"I wouldna fash, lassie. There's not much we do understand, any of us. That's where I think books fall short—they explain things just as far as the writer understands. And whiles he doesna understand very far, but he's got a trick of putting things nicely. Most things you know without understanding: you do them blindly and someday you see they've been right. That's what I mean about God making us a pathway. I feel that He has been walking along my life; I couldna prove it to ye, Marcella. But one day He'll suddenly turn round when He gets to the end of me and smile and thank me for carrying Him along a bit."

"I like to know things beforehand," she objected.

"Ye winna. Right at the end ye'll be able to look down yer life and see the shining marks of His feet all over ye. An' the more ye struggle and fuss the less He can take hold of ye, and get a grup on ye with His feet—"

"I'd like to feel sure they were God's, and not any other sort of feet," she said slowly, leaving her fish to go cold, though she was very hungry.

"Ye'll find, at the end, Marcella, that there's no feet but God's can make shining marks on your life. Other things will walk over ye. They may leave marks of mud, or scars. But the footsteps of God will burn them all off in the end. I canna prove it, Marcella. But ye'll see it some day. D'ye mind yon apple that came flooering up through Lashnagar?"

Marcella nodded. It had borne fruit two years now.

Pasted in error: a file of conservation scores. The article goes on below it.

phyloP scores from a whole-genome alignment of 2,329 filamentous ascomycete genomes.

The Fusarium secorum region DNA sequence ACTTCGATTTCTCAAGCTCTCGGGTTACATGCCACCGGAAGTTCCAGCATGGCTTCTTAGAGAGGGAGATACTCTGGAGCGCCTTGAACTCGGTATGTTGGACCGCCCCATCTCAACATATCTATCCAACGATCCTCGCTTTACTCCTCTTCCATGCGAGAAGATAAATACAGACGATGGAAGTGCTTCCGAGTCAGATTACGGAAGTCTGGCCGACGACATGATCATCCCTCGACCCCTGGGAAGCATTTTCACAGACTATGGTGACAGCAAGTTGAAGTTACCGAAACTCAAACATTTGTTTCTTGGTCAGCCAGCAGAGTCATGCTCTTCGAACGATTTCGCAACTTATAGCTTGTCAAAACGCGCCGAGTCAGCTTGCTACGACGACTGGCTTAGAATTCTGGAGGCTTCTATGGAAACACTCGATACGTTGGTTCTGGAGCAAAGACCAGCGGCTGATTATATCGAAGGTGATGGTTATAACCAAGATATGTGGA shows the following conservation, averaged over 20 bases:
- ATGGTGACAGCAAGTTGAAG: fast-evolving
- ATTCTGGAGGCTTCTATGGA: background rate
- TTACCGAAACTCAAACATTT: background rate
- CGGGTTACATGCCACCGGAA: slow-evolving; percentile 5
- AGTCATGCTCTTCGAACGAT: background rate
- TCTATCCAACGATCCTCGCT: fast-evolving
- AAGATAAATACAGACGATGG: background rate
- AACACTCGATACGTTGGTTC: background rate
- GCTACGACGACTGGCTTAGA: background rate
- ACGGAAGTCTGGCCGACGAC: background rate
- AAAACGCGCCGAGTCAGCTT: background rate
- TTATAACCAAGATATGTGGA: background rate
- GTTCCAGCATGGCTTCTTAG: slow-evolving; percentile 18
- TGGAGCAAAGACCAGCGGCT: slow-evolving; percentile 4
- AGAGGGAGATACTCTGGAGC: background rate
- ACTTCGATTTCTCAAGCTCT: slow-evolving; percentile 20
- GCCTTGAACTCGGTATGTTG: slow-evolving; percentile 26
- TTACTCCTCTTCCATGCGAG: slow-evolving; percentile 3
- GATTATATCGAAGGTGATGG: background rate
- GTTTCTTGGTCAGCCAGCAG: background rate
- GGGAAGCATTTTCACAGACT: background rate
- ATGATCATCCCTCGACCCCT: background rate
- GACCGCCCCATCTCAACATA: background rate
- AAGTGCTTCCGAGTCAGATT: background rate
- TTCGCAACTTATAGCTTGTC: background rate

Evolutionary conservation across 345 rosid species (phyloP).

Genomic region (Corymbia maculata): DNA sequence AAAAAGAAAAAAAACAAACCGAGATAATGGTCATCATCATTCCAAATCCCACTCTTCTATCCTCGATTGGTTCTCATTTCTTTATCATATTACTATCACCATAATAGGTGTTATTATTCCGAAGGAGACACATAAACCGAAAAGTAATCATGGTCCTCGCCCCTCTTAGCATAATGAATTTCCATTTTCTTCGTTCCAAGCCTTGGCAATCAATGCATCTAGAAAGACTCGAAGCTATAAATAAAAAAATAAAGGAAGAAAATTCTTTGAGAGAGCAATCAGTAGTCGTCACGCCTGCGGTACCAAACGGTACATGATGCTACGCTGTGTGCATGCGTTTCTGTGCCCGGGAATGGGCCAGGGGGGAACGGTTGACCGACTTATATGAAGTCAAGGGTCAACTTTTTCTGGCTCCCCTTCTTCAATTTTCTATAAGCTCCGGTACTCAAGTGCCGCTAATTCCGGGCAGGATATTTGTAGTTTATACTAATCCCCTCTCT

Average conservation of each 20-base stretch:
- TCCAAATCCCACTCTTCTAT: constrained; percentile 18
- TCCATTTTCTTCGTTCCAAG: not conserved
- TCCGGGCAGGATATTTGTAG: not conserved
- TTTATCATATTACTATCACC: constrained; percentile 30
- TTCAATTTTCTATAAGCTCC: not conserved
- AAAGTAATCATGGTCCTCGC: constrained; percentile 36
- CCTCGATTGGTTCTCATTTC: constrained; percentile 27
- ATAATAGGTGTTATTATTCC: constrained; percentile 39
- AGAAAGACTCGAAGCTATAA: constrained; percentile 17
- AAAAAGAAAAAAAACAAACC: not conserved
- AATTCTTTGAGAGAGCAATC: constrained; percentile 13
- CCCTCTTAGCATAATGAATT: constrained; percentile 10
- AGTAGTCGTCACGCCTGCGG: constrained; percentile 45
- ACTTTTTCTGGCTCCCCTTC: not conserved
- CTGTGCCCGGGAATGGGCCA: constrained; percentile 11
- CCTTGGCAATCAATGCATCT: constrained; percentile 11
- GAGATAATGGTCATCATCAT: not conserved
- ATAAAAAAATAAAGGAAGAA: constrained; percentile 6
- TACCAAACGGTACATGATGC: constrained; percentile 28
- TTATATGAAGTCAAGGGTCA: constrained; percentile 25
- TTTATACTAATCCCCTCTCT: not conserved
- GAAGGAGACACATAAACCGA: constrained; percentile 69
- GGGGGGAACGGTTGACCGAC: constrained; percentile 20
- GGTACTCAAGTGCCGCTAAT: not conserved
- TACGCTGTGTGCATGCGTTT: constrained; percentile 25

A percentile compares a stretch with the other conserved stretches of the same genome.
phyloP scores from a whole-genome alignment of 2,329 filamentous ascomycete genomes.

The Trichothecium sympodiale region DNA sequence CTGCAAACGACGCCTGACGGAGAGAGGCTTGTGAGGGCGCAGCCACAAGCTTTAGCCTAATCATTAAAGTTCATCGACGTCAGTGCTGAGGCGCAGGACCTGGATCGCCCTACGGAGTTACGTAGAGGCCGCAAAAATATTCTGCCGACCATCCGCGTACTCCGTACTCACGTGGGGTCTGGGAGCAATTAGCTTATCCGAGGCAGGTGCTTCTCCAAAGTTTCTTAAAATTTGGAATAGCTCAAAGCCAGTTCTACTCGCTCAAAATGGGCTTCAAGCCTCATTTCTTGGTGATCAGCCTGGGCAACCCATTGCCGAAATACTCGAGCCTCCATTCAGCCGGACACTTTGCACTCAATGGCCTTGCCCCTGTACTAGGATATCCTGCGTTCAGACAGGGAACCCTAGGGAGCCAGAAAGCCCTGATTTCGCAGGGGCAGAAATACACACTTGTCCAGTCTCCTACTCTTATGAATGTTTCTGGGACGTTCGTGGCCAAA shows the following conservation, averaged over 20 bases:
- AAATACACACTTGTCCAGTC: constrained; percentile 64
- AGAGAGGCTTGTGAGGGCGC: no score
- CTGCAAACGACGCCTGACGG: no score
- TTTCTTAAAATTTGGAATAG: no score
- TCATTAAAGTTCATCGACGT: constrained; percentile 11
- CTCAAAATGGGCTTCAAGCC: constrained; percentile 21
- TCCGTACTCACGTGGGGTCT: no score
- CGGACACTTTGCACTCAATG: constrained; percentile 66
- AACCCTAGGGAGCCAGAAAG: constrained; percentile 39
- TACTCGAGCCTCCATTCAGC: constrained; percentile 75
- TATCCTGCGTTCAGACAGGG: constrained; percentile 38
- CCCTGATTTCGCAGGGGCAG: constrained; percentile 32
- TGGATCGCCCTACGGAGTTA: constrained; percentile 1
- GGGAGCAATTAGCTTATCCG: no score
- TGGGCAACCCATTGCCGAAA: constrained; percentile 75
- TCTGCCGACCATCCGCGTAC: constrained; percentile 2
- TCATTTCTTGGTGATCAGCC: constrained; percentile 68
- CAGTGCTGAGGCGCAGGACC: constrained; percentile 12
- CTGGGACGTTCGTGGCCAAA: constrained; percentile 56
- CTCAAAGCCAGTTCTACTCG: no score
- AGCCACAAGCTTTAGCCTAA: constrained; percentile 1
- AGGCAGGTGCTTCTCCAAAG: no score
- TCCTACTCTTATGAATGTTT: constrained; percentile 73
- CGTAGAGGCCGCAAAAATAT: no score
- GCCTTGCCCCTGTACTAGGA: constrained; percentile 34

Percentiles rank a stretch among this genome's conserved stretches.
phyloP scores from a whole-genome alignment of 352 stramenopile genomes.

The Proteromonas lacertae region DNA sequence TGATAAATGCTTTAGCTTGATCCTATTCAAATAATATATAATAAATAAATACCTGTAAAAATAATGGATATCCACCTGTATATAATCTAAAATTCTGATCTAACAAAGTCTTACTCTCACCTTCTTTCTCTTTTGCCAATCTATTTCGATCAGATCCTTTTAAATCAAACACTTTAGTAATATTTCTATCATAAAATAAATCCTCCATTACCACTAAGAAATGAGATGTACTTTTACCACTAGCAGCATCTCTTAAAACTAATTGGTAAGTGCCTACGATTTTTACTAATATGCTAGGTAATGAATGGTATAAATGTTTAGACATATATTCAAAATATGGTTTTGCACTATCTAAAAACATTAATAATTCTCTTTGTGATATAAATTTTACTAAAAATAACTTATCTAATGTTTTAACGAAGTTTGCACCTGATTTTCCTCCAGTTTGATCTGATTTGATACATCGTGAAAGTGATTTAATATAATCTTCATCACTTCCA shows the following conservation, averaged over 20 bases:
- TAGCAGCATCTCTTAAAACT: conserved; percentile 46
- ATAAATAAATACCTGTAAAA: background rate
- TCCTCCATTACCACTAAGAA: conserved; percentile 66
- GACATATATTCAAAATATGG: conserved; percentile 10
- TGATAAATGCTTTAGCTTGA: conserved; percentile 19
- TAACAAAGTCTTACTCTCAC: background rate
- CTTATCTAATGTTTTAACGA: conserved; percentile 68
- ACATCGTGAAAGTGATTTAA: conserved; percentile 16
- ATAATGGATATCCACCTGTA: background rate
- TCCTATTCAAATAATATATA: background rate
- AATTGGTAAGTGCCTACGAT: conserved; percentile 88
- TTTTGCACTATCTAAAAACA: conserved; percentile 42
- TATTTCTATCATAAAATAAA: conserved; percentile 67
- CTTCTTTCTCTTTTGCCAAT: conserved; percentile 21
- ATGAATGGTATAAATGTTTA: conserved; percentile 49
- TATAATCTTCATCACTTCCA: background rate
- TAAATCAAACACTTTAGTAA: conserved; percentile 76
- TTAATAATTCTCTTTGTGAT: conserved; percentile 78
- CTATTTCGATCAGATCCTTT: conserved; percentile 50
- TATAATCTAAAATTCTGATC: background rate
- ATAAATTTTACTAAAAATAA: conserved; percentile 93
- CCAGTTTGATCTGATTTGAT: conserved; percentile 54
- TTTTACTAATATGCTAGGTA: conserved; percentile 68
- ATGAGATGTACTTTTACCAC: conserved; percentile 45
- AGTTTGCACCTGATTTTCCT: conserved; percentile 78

"It knew nothing: it was just still and quiet when something told it to push on. And then life came along it—like a path. If it had known, it couldna help the life any—"

She nodded again. She felt she understood now.

At the end of the year things began to go badly again at the farm. The money was almost exhausted; the oat crop failed and one of the cows was lost on Lashnagar, where she had been tempted by hunger to find more food. One of the serving women, falling ill, went to Edinburgh to be cured and never came back; paint, blistered and scarred from the doors and window frames by the weather, was not replaced; the holes gnawed and torn by the hungry rats in wainscot and floor were never patched and food was more scarce than ever. Aunt Janet sat, a dourly silent ghost, while Marcella read to Andrew, listening sickly to the beasts clamouring for their scanty meals. And one night, when he had been out alone along Ben Grief and seen his lands and his old grey house, Lashcairn the Landless, as they called him, went back to his barrel.

For three days he lived behind the green baize door. On the fourth he came out with his red-rimmed eyes ablaze, his gaunt face pinched, his hair bedraggled. And that night a little old man, Rose's cousin from Winchester, came to see them. He had never seen the mad family into which his cousin had married; he had not seen her since she was a gentle little thing in pinafores, with a great family of wax dolls. He did not know that she was dead. Aunt Janet made no explanations; his small black eyes took in all the decay and famine of the place; his neat black Sabbatical coat looked queerly out of place in the book-room with its scarred oak refectory table, its hard oak chairs and its dusty banner hung from the ceiling above where Andrew Lashcairn sat. When his host came into the room he pulled himself to his full five feet five and his thin white face went even whiter. Andrew, in his frenzy, cursed him and God and the world, and, in the old Berserk rage, dashed over the heavy table on which Aunt Janet had set a poor meal for the stranger.